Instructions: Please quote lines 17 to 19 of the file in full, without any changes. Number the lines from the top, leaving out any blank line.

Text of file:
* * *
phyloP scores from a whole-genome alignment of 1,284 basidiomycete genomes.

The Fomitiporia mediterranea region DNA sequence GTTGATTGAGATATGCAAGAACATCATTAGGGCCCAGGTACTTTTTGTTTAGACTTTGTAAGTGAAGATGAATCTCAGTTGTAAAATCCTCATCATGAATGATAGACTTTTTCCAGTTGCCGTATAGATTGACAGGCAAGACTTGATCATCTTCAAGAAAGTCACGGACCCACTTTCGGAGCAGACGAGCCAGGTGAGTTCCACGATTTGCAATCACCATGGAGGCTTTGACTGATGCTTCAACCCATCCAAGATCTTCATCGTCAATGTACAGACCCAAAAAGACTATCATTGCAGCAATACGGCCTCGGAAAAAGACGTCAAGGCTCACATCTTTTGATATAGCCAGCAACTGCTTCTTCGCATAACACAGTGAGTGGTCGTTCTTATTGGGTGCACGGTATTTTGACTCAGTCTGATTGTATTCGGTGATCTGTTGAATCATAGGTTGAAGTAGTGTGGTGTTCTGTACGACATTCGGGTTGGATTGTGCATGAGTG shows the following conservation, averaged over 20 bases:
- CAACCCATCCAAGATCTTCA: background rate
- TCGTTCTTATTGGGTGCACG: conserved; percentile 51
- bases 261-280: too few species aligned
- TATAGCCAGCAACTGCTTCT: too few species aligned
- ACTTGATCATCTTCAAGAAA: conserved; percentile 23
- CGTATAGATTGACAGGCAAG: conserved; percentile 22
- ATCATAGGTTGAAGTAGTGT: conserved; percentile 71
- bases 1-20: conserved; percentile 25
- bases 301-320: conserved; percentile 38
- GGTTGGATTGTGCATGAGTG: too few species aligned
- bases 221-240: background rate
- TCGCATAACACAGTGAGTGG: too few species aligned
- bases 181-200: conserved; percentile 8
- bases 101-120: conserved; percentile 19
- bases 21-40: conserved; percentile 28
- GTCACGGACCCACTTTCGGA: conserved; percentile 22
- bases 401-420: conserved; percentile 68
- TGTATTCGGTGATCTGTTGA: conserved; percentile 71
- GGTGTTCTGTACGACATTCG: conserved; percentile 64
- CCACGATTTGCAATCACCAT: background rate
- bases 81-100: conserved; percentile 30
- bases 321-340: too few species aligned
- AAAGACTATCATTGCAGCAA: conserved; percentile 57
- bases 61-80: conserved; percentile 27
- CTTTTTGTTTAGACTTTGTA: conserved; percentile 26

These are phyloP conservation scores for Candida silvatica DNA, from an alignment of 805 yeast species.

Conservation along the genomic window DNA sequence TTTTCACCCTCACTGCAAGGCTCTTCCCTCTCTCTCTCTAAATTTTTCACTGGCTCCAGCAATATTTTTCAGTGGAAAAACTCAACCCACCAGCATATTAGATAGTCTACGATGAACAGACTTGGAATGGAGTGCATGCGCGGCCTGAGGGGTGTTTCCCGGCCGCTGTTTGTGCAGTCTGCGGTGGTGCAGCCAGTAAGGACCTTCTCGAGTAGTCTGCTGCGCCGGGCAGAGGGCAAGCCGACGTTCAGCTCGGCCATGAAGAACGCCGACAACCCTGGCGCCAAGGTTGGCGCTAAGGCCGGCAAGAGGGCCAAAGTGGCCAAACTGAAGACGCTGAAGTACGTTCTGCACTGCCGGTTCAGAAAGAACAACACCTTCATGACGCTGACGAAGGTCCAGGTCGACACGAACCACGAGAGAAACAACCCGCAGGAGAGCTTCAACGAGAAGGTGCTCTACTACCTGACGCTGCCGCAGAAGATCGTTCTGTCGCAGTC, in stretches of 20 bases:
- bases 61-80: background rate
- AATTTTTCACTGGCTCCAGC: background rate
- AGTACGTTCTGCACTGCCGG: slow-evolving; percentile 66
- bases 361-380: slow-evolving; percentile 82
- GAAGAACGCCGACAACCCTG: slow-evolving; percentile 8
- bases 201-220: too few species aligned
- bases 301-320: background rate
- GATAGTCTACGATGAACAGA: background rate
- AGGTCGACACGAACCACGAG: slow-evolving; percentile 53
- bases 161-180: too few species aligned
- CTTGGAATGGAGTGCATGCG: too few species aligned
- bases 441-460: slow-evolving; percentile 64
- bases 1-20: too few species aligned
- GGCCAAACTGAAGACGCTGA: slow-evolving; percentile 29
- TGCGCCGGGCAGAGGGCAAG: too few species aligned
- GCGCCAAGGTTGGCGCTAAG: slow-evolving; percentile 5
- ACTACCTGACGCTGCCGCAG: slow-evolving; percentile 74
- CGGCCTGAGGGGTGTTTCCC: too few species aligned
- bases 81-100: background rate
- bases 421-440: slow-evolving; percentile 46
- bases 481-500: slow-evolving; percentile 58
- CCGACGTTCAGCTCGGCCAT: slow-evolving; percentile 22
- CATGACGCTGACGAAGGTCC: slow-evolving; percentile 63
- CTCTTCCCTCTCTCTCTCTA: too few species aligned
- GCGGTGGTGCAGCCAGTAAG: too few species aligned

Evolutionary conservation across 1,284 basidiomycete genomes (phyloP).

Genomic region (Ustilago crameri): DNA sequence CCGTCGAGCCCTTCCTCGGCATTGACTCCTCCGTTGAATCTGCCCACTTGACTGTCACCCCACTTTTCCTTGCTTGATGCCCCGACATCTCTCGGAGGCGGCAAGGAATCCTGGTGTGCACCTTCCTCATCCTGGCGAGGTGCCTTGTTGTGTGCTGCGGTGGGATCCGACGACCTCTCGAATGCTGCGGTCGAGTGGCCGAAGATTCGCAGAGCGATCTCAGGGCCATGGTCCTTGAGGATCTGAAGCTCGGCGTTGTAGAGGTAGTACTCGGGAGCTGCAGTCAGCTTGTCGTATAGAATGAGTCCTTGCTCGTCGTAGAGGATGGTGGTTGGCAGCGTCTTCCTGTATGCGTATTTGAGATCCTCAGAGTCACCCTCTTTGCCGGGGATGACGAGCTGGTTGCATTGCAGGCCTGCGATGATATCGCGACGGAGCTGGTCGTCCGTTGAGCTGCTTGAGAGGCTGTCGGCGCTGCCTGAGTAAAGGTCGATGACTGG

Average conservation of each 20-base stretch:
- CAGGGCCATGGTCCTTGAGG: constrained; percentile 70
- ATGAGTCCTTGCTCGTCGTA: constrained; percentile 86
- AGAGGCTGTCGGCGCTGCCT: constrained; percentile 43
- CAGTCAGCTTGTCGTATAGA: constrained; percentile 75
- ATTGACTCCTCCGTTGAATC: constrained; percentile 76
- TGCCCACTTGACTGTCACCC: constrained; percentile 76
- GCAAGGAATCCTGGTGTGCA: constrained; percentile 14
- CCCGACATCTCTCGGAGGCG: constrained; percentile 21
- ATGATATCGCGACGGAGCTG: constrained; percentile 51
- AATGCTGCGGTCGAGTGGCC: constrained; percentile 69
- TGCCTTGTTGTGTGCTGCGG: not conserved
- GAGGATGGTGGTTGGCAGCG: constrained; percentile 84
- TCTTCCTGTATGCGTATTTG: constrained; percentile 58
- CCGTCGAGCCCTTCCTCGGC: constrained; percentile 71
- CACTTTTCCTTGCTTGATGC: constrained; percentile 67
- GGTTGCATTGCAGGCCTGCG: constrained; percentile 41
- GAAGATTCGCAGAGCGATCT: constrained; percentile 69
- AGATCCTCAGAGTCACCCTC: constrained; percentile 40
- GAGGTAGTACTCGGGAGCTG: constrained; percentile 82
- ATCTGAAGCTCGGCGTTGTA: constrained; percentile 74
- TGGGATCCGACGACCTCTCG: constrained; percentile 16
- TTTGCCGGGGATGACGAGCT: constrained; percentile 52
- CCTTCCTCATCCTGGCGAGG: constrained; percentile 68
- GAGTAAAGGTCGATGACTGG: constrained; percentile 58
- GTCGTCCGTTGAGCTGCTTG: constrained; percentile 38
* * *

- bases 21-40: conserved; percentile 28
- GTCACGGACCCACTTTCGGA: conserved; percentile 22
- bases 401-420: conserved; percentile 68